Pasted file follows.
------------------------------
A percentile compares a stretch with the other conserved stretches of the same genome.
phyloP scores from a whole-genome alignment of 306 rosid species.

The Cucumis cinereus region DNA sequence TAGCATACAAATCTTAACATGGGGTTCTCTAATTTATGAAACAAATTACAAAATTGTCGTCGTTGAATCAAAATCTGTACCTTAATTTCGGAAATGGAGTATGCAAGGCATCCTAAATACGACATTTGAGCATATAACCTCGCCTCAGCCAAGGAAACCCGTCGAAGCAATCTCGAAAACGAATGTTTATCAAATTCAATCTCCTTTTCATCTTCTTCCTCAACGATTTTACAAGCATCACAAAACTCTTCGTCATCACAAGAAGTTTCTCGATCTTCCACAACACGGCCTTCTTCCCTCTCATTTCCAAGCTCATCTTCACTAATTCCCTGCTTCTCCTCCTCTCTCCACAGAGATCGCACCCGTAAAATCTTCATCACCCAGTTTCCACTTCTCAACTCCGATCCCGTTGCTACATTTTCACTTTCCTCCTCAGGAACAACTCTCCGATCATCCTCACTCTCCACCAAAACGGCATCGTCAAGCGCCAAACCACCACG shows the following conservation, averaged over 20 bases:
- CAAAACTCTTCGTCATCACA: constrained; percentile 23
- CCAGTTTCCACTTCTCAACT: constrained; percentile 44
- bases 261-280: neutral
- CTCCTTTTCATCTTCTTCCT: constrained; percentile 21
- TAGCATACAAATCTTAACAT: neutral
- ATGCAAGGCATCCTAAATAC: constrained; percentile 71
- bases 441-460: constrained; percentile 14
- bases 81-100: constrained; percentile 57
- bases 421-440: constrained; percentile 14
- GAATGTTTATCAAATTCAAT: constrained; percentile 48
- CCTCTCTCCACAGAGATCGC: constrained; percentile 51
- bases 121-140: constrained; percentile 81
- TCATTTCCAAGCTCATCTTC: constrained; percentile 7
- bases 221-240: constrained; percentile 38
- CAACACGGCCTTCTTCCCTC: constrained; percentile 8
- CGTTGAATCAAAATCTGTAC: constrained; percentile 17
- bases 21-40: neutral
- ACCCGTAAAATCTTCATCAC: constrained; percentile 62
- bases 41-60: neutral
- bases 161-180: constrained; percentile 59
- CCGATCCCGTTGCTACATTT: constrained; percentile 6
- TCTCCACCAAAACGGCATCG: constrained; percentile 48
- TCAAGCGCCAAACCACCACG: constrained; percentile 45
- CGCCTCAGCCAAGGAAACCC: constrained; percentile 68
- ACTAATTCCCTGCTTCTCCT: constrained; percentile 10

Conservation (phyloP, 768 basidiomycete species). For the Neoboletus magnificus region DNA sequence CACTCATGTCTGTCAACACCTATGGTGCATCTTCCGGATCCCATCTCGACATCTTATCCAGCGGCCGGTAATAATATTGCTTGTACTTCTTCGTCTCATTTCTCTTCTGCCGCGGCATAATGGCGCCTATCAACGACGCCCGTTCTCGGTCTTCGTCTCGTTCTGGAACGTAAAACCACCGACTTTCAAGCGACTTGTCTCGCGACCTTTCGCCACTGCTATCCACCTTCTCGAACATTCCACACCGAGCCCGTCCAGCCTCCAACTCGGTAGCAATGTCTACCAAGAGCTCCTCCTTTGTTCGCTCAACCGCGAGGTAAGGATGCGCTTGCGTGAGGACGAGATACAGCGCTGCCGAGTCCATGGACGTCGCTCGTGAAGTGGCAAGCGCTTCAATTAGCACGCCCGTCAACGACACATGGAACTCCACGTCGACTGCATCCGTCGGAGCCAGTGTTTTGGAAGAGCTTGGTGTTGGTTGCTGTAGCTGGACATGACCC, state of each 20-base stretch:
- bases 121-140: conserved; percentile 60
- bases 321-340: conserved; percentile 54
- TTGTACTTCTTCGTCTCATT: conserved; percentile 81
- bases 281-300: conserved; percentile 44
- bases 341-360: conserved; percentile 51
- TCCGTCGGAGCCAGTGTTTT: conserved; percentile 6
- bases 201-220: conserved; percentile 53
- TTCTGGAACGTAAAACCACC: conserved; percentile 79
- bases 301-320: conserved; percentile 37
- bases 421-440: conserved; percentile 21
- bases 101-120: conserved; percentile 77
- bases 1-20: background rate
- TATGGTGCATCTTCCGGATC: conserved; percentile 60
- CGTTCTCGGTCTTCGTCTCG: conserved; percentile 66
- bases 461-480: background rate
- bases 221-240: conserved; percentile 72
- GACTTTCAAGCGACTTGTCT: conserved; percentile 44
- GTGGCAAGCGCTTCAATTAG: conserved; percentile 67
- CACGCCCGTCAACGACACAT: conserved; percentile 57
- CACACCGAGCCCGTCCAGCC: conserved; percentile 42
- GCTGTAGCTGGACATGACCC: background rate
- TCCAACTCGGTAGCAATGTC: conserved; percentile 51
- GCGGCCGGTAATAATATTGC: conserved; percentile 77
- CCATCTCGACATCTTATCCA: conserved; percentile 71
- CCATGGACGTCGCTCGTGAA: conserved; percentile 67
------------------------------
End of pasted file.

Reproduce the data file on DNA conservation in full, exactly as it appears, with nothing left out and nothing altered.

A percentile compares a stretch with the other conserved stretches of the same genome.
phyloP scores from a whole-genome alignment of 306 rosid species.

The Cucumis cinereus region DNA sequence TAGCATACAAATCTTAACATGGGGTTCTCTAATTTATGAAACAAATTACAAAATTGTCGTCGTTGAATCAAAATCTGTACCTTAATTTCGGAAATGGAGTATGCAAGGCATCCTAAATACGACATTTGAGCATATAACCTCGCCTCAGCCAAGGAAACCCGTCGAAGCAATCTCGAAAACGAATGTTTATCAAATTCAATCTCCTTTTCATCTTCTTCCTCAACGATTTTACAAGCATCACAAAACTCTTCGTCATCACAAGAAGTTTCTCGATCTTCCACAACACGGCCTTCTTCCCTCTCATTTCCAAGCTCATCTTCACTAATTCCCTGCTTCTCCTCCTCTCTCCACAGAGATCGCACCCGTAAAATCTTCATCACCCAGTTTCCACTTCTCAACTCCGATCCCGTTGCTACATTTTCACTTTCCTCCTCAGGAACAACTCTCCGATCATCCTCACTCTCCACCAAAACGGCATCGTCAAGCGCCAAACCACCACG shows the following conservation, averaged over 20 bases:
- CAAAACTCTTCGTCATCACA: constrained; percentile 23
- CCAGTTTCCACTTCTCAACT: constrained; percentile 44
- bases 261-280: neutral
- CTCCTTTTCATCTTCTTCCT: constrained; percentile 21
- TAGCATACAAATCTTAACAT: neutral
- ATGCAAGGCATCCTAAATAC: constrained; percentile 71
- bases 441-460: constrained; percentile 14
- bases 81-100: constrained; percentile 57
- bases 421-440: constrained; percentile 14
- GAATGTTTATCAAATTCAAT: constrained; percentile 48
- CCTCTCTCCACAGAGATCGC: constrained; percentile 51
- bases 121-140: constrained; percentile 81
- TCATTTCCAAGCTCATCTTC: constrained; percentile 7
- bases 221-240: constrained; percentile 38
- CAACACGGCCTTCTTCCCTC: constrained; percentile 8
- CGTTGAATCAAAATCTGTAC: constrained; percentile 17
- bases 21-40: neutral
- ACCCGTAAAATCTTCATCAC: constrained; percentile 62
- bases 41-60: neutral
- bases 161-180: constrained; percentile 59
- CCGATCCCGTTGCTACATTT: constrained; percentile 6
- TCTCCACCAAAACGGCATCG: constrained; percentile 48
- TCAAGCGCCAAACCACCACG: constrained; percentile 45
- CGCCTCAGCCAAGGAAACCC: constrained; percentile 68
- ACTAATTCCCTGCTTCTCCT: constrained; percentile 10

Conservation (phyloP, 768 basidiomycete species). For the Neoboletus magnificus region DNA sequence CACTCATGTCTGTCAACACCTATGGTGCATCTTCCGGATCCCATCTCGACATCTTATCCAGCGGCCGGTAATAATATTGCTTGTACTTCTTCGTCTCATTTCTCTTCTGCCGCGGCATAATGGCGCCTATCAACGACGCCCGTTCTCGGTCTTCGTCTCGTTCTGGAACGTAAAACCACCGACTTTCAAGCGACTTGTCTCGCGACCTTTCGCCACTGCTATCCACCTTCTCGAACATTCCACACCGAGCCCGTCCAGCCTCCAACTCGGTAGCAATGTCTACCAAGAGCTCCTCCTTTGTTCGCTCAACCGCGAGGTAAGGATGCGCTTGCGTGAGGACGAGATACAGCGCTGCCGAGTCCATGGACGTCGCTCGTGAAGTGGCAAGCGCTTCAATTAGCACGCCCGTCAACGACACATGGAACTCCACGTCGACTGCATCCGTCGGAGCCAGTGTTTTGGAAGAGCTTGGTGTTGGTTGCTGTAGCTGGACATGACCC, state of each 20-base stretch:
- bases 121-140: conserved; percentile 60
- bases 321-340: conserved; percentile 54
- TTGTACTTCTTCGTCTCATT: conserved; percentile 81
- bases 281-300: conserved; percentile 44
- bases 341-360: conserved; percentile 51
- TCCGTCGGAGCCAGTGTTTT: conserved; percentile 6
- bases 201-220: conserved; percentile 53
- TTCTGGAACGTAAAACCACC: conserved; percentile 79
- bases 301-320: conserved; percentile 37
- bases 421-440: conserved; percentile 21
- bases 101-120: conserved; percentile 77
- bases 1-20: background rate
- TATGGTGCATCTTCCGGATC: conserved; percentile 60
- CGTTCTCGGTCTTCGTCTCG: conserved; percentile 66
- bases 461-480: background rate
- bases 221-240: conserved; percentile 72
- GACTTTCAAGCGACTTGTCT: conserved; percentile 44
- GTGGCAAGCGCTTCAATTAG: conserved; percentile 67
- CACGCCCGTCAACGACACAT: conserved; percentile 57
- CACACCGAGCCCGTCCAGCC: conserved; percentile 42
- GCTGTAGCTGGACATGACCC: background rate
- TCCAACTCGGTAGCAATGTC: conserved; percentile 51
- GCGGCCGGTAATAATATTGC: conserved; percentile 77
- CCATCTCGACATCTTATCCA: conserved; percentile 71
- CCATGGACGTCGCTCGTGAA: conserved; percentile 67